Q. What are the benefits of moving to a P25 digital radio solution?
Digital radio provides key benefits such as:
- Improved audio quality and clarity – especially at low received signal levels near the edge of coverage
- Enhanced user features
- More capacity – from the same number of frequencies (spectral efficiency)
- Greater coverage – than analog, with a sharp drop at full range
- Secure end-to-end encryption – compared to analog scrambling/encryption techniques, digital encryption has no degradation in voice quality.
P25 is a standard specified by public safety users for public safety users, and as such:
- It has the objectives of enabling multi-vendor sourcing and interoperability
- It specifies and provides backwards compatibility to analog and conventional systems
- It is a proven technology used operationally by hundreds of public safety agencies around the world.
Q. What is P25?
APCO Project 25 (P25) is a digital radio standard that has been specified, in conjunction with the public safety community, to meet the needs of the public safety community, such as interoperability. Technology compliant with the P25 open standard is implemented in several phases:
P25 Phase 1:
- The P25 Common Air Interface (CAI) on P25 Phase 1 uses a technology known as Frequency Division Multiple Access (FDMA), where the channels are divided according to frequency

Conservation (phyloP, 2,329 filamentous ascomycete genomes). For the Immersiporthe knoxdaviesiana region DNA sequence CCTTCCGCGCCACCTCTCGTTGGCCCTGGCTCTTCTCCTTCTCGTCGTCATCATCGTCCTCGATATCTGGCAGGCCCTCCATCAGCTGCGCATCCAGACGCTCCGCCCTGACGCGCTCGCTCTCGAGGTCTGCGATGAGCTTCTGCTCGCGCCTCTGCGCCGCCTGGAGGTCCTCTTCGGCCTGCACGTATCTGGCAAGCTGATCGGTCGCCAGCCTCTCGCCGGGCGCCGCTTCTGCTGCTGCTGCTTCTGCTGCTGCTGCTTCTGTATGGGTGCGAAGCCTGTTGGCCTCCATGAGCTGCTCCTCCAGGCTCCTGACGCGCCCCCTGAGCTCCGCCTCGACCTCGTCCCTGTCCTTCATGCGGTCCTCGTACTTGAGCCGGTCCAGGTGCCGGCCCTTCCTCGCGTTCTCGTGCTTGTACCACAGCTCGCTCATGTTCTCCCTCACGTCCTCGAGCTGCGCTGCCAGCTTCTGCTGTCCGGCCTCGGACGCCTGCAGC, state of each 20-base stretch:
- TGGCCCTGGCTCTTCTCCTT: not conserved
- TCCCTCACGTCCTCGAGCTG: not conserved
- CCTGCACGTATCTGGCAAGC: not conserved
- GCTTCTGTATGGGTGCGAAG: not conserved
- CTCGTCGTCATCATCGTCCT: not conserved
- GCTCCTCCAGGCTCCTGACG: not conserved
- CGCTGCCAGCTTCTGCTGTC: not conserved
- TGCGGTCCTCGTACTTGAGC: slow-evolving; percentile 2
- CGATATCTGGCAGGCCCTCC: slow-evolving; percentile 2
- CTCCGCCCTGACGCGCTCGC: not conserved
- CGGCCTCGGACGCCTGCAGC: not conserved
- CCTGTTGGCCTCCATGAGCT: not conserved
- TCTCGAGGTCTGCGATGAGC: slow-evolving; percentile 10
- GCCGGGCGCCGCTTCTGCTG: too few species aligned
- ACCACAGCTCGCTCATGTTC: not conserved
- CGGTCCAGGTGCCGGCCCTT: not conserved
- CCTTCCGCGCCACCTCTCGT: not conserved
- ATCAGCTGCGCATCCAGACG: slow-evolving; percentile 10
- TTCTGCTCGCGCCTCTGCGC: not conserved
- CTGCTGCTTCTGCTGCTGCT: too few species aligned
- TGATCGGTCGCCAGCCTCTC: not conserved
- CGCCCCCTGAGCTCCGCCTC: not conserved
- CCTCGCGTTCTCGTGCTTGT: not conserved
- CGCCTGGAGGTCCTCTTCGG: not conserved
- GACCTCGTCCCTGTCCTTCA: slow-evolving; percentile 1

- The channel bandwidths for voice and traffic channels are 12.5kHz
- It is backwards compatible with analog.
P25 Phase 2:
- This phase specifies requirements and standards for P25 systems with a CAI incorporating Time Division Multiple Access (TDMA) technology and providing a 6.25kHz-equivalent channel bandwidth for greater spectral efficiency
- TDMA divides the 12.5kHz into two time slots, effectively giving a 6.25kHz-channel bandwidth
- The control channel in a P25 Phase 2 system is still a 12.5kHz FDMA channel
- Data channels, to deliver functionality such as OTAR, are still 12.5kHz FDMA channels
- It is backwards compliant with P25 Phase 1
- This is currently only available for trunked networks.
Q. Why are people planning on moving to Phase 2 and what are the benefits?
There are a number of reasons why people may plan to move to P25 Phase 2, including:
Meeting regulatory compliance
- Specifically, to meet the FCC mandate in the USA where systems in 700 MHz must move to 6.25kHz
- With P25 Phase 2 they can achieve extra spectral efficiency (6.25kHz equivalence in a 12.5kHz channel), which may be a concern for organizations wishing to prepare for additional business-as-usual capacity or incident headroom.
Future-proofing their investment
- With P25 Phase 2 they will be prepared for future regulatory changes and future growth.
- A Tait P25 Phase 2-capable solution is software upgradable to Phase 2 operation, meaning they can upgrade their system from P25 Phase 1 to meet their future requirements when needed.
- Talker pre-emption (interrupt conversations in an emergency) means that, in an emergency, a transmitting subscriber unit can be signaled to stop transmitting in order to re-allocate the channel – this is done with SACCH signaling.
Possible future benefits associated with P25 Phase 2 (Phase 2 TDMA) include:
- Ability to dynamically adjust up-link power level
- Ability to indicate to the speaker when they’re out of range whilst they’re speaking.
Q. Do I have to go to Phase 2 and what does this mean for Phase 1?